I recently wrote about my trips to the Serengeti and Ngorongoro in Tanzania. For many, these are once-in-a-lifetime experiences, and considering the costs involved, it’s easy to see why. However, that doesn’t mean that visiting these grand wildlife sanctuaries is out of reach for those with more modest incomes. And you need not have to rough it up with cold showers and in uncomfortable sleeping bags.
I chose an off-peak season (late November), when the short rains arrive, and the wildebeest migration from the Masai Mara in Kenya to the Serengeti in Tanzania is in the early stages. My itinerary took me to Lake Manyara, the Serengeti, Ngorongoro and Tarangire. I made use of the the Sopa lodges in the latter three areas, which was a pleasant choice, arguably so because it was low season. The properties are large, and so during peak season I can imagine it filling up with large tour groups, which would detract from the remoteness of these wilderness areas.
Perched on the escarpment of the East African Rift Valley, with a calming view of Lake Manyara, is the Kirurumu Tented Camp. Each “tent” stands on a raised boardwalk, and despite having canvas walls, has everything you’d expect from a large hotel room. Tented camps provide the balance between being close to nature and the comforts of an inviting mattress and warm shower. My first night in Tanzania was spent here and it was the beginning of a week of friendly greetings and warm smiles.
Elsewhere, I stayed at Serengeti Sopa Lodge, Ngorongoro Sopa Lodge and Tarangire Sopa Lodge. Each carried the reliability of the Sopa brand, yet each carried its own character.
Ngorongoro Sopa, had the friendliest staff and best overall service. Rooms had large windows to admire the stunning views, which made up for the otherwise tired furniture. Meals were elegant; the chefs paid attention to detail and the food consistently good. In terms of location, the lodge is one of a few perched on the crater rim, affording magical sunsets. It’s close to the access road into the crater which is convenient for the all important safaris to view wildlife. All in all, Ngorongoro Sopa delivered well.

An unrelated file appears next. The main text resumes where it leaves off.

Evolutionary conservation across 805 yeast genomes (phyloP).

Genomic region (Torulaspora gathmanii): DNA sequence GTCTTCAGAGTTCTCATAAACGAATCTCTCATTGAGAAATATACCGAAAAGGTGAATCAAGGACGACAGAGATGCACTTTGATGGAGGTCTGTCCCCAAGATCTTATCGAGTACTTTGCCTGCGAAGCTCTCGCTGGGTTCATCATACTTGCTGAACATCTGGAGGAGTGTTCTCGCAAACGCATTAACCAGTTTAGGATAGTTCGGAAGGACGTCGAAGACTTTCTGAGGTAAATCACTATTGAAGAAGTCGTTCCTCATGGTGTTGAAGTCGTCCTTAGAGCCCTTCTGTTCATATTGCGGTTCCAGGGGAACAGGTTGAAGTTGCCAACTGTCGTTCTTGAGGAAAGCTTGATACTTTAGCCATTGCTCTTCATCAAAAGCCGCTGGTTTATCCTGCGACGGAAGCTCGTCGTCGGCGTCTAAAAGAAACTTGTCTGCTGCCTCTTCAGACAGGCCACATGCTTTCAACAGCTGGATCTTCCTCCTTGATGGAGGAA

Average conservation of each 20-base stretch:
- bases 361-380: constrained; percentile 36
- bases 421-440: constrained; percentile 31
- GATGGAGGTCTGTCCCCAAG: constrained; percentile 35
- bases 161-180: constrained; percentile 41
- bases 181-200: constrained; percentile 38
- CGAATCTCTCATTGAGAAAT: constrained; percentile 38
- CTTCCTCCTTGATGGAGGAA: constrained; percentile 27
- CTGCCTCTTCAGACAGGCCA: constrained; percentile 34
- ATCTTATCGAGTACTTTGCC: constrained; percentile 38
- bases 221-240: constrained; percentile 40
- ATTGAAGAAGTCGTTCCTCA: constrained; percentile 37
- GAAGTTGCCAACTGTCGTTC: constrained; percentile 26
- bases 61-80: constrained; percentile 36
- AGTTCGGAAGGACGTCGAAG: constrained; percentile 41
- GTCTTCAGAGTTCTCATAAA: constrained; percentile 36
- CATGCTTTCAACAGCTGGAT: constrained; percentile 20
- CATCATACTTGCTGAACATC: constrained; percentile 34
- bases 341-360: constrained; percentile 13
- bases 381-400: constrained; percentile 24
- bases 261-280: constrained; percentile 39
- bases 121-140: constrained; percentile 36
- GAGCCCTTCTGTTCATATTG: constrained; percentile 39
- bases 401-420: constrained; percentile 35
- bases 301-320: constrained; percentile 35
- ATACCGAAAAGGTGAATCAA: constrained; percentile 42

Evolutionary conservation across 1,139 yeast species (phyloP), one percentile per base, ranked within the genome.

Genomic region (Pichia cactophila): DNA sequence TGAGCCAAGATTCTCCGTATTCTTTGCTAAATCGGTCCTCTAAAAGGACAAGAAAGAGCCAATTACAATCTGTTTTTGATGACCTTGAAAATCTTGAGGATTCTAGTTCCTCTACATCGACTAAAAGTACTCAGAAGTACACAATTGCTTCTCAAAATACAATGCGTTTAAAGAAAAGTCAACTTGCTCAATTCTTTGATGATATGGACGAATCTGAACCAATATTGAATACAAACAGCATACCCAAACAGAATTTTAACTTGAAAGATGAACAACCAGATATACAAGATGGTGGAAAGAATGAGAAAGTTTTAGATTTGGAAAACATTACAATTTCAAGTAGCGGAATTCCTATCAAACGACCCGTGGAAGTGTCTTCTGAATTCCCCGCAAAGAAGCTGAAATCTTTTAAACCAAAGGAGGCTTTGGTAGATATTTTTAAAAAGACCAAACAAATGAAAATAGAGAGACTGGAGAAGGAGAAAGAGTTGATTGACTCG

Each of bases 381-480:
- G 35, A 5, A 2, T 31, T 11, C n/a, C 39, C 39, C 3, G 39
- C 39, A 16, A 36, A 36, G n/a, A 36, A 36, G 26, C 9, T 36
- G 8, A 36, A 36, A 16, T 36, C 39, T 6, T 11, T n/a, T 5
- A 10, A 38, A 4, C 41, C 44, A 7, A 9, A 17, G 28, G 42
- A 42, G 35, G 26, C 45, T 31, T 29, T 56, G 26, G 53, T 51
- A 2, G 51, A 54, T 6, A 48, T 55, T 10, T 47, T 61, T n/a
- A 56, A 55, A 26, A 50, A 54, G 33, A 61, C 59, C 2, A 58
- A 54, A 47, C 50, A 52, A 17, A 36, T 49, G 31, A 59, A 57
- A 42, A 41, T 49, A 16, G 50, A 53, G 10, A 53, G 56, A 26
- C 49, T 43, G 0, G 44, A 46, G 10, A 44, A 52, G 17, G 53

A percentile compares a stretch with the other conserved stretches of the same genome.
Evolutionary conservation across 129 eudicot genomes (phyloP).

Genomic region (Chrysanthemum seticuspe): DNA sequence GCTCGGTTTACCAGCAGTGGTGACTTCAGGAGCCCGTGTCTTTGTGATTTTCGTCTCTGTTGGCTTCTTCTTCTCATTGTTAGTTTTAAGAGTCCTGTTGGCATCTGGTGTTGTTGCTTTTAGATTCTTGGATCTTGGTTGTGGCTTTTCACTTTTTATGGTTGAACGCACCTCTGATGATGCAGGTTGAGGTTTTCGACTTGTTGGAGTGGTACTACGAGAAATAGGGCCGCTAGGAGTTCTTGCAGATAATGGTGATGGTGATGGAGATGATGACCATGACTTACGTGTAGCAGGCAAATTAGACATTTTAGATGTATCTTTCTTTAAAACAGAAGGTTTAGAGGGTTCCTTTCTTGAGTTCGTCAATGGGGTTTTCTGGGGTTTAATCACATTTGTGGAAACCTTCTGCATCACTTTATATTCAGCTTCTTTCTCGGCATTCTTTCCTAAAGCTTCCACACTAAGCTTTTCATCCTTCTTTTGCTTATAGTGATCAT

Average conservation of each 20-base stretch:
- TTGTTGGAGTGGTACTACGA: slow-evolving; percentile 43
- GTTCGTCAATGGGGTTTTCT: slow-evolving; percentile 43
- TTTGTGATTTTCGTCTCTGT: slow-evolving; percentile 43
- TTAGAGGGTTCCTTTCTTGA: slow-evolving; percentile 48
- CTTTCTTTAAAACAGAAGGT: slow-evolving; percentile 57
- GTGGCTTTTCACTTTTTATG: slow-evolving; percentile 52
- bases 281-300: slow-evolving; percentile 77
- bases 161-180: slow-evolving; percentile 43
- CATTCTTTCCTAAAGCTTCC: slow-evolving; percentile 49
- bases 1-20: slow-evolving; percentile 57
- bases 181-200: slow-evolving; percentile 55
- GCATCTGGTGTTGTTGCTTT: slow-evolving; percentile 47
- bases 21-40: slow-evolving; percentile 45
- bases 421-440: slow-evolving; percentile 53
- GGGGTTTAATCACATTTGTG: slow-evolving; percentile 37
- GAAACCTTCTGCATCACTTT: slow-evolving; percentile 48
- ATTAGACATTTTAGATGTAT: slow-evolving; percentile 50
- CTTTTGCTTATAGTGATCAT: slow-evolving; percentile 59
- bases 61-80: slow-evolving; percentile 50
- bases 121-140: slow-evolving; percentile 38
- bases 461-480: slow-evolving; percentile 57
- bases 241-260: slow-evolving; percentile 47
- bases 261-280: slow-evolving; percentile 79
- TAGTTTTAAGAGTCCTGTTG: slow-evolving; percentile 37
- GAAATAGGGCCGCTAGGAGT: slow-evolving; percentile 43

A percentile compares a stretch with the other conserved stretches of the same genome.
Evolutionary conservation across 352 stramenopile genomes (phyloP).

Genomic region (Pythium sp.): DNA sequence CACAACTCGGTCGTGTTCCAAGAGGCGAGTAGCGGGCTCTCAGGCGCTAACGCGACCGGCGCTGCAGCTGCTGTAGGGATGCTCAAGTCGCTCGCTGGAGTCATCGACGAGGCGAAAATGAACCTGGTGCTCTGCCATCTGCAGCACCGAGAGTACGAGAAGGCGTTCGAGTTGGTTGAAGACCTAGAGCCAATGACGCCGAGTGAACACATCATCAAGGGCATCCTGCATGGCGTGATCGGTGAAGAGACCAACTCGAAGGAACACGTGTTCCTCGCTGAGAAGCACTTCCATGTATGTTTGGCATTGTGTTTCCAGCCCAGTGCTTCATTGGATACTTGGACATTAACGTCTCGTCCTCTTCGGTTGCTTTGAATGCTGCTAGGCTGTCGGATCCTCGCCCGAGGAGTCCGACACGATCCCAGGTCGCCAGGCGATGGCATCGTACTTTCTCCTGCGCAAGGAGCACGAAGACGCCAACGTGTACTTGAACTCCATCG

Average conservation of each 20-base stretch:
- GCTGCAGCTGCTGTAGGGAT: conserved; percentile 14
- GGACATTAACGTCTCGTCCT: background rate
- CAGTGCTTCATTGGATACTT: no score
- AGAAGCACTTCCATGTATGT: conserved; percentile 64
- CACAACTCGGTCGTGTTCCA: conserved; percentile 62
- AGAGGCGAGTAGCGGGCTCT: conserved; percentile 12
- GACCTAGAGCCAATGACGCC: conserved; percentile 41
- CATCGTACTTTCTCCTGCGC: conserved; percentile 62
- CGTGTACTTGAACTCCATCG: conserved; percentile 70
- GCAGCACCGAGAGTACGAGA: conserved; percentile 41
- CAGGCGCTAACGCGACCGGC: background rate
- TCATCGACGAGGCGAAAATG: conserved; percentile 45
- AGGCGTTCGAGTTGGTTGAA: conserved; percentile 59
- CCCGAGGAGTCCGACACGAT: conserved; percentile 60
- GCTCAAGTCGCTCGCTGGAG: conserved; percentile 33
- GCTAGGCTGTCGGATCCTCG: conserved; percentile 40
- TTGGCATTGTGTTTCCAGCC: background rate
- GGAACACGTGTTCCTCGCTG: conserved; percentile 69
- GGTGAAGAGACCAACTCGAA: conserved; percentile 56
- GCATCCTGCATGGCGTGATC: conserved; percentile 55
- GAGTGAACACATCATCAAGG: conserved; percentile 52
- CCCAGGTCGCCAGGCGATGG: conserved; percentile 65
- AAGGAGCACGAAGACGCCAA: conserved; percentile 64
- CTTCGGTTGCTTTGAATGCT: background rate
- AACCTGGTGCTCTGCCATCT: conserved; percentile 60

At Serengeti Sopa, although food was excellent, the service was often slow. But when its delivered with a warm smile, you have no option but to reciprocate. The rooms are comfortable and feature large bathrooms. Some have views of the Serengeti plains. The lodge is centrally located in the national park and is generally a good base to see large herds and a variety of species.
Tarangire Sopa offered the most modern looking rooms, which may be great for some, but lacks the authentic safari experience. Meals were nothing to shout about. However, the friendly manager, Andrew, was grateful for our feedback and willing to make guests as comfortable as possible. So perhaps, things will change for the better at this lodge, for it has a good location for a visit to Tarangire National Park.
I left home thinking I’d have to switch off from the rest of the world. But Wi-Fi in the middle of the African bush means posting updates on Facebook were a must. All the lodges provided free Wi-Fi in their lobbies. While you’re there, check out Herdtracker to see where the big herds (and predators) have been gathering. Despite the Wi-Fi distraction, it was easy for me to switch off and be absorbed by the remoteness of the bush.
A safari in the Serengeti and surrounds – once in a lifetime? I certainly hope not. It may take me a while before I revisit, but until then, I’ll just have to make more trips to Kruger!